In a review of Faking It: The Quest For Authenticity In Popular Music by Hugh Barker and Yuval Taylor appearing in England’s self-proclaimed socialist New Statesman, Jeff Sharlet argues that “all pop musicians are fakes“:
Leadbelly, Barker and Taylor reveal, was by necessity a master of “faking it”, a sophisticated musician of cosmopolitan taste limited to a repertoire of “Negro” songs and told by his manager to perform in prison garb. That manager was John Lomax, one of the early 20th-century giants of what has come to be known as “roots music”. “The music that was, for Lomax, the most authentic,” write the authors, “the most black, the most free from ‘white influence’, was the most primitive.” That doesn’t mean Leadbelly was primitive, only that Lomax and, decades later, Cobain decided to believe that he was, the better to break the bonds of artificiality they felt modernity and celebrity imposed. Leadbelly was a tool. This shifty truth comes to us by way not of postmodernism, but of old-timey Marxist analysis. In 1937, the novelist Richard Wright, profiling Leadbelly for the Daily Worker, declared his coerced performances “one of the greatest cultural swindles in history”.
But that’s not quite right, either. Wright recognised Lomax’s manipulation of Leadbelly (who later successfully sued Lomax), but he assumed there was a genuine Leadbelly behind the music, a real black expression minstrel-ised by the white man. In fact, many of Leadbelly’s songs came from white folks, who’d learned them from black musicians, who’d composed them with African inflections as reinterpreted by white musicians eager to add “floating” rhythms to the marching beat of Scots-Irish reels. The strongest argument of Faking It is for the endless “miscegenation” of music. Great popular music is always a collage of cultures, while the quest for authenticity all too often functions as a means of policing racial boundaries.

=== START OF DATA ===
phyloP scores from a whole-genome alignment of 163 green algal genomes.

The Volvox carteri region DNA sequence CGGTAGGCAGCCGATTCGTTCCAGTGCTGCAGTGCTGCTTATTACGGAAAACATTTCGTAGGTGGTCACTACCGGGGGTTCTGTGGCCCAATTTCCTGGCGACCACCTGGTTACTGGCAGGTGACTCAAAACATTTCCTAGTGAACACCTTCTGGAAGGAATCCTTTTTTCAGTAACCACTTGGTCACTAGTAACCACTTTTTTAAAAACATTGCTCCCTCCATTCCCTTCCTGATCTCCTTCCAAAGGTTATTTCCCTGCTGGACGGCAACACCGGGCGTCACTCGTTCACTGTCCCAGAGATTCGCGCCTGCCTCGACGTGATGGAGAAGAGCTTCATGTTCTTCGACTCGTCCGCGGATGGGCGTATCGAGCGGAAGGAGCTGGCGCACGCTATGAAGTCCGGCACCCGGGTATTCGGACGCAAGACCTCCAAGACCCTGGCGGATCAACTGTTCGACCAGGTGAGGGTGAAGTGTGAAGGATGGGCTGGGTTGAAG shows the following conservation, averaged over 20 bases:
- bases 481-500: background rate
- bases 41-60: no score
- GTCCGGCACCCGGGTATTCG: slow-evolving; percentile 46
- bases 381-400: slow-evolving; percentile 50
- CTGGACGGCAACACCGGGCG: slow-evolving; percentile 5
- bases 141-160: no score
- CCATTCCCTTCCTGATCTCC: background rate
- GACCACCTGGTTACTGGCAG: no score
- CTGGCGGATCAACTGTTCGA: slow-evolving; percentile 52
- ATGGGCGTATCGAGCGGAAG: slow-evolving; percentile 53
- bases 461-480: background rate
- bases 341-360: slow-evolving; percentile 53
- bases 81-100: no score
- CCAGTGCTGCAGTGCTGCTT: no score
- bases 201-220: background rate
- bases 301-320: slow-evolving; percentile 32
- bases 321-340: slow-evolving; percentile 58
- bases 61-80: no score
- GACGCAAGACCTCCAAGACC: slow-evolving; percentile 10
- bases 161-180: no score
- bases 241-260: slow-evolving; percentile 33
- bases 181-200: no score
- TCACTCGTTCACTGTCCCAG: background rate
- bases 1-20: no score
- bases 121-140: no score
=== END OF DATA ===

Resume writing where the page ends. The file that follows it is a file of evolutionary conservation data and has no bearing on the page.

Consider the case of Mississippi John Hurt, the subject of the book’s longest and most powerful essay. First, there’s his name: Mississippi was an add-on from the record company. Then there’s his reputation as a patriarch of the Delta blues: Hurt wasn’t from the Mississippi Delta and he insisted he wasn’t a blues musician. And then there is the problem of his blackness, thought by the white fans who rediscovered him in the 1960s to be pure and profound (“Uncle Remus come to life,” write the authors). When Hurt was “discovered” the first time, he was performing for black and white audiences backed by a white fiddler and a white guitar player who also happened to be the local sheriff. He recorded blues because the record company insisted he do so. Meanwhile, Jimmie Rodgers, a white musician who happened to be a bluesman, recorded what came to be known as “country” music because the blues were reserved by the market for black men. One more twist: when Harry Smith included two of Hurt’s songs on his great Smithsonian Folk Anthology, most listeners mistook the black musician for a white hillbilly.
The term “folk” itself presents more problems. Until 1949, country music was simply “folk”, as was much “black” music. Racism was the centrifuge that separated them: Henry Ford, for instance, poured money into a campaign to promote square-dancing as a form of authentic (read: white and Protestant) Americanism. One of the pioneering producers of “old-time” music in the early 20th century, Ralph Peer, later boasted: “I invented the hillbilly and n***** stuff.”
The weakness of Faking It, otherwise a fascinating and nimble investigation of pop’s paradoxes, is its failure to explore the political implications to which it so often points.
The leftwing readers of The New Statesman might not like the territory it explores, but that topic was covered extensively in this article on Pete Seeger by Howard Husock in a 2005 issue of City Journal, which dovetails surprisingly well with Sharlet’s essay.
(Via Maggie’s Farm.)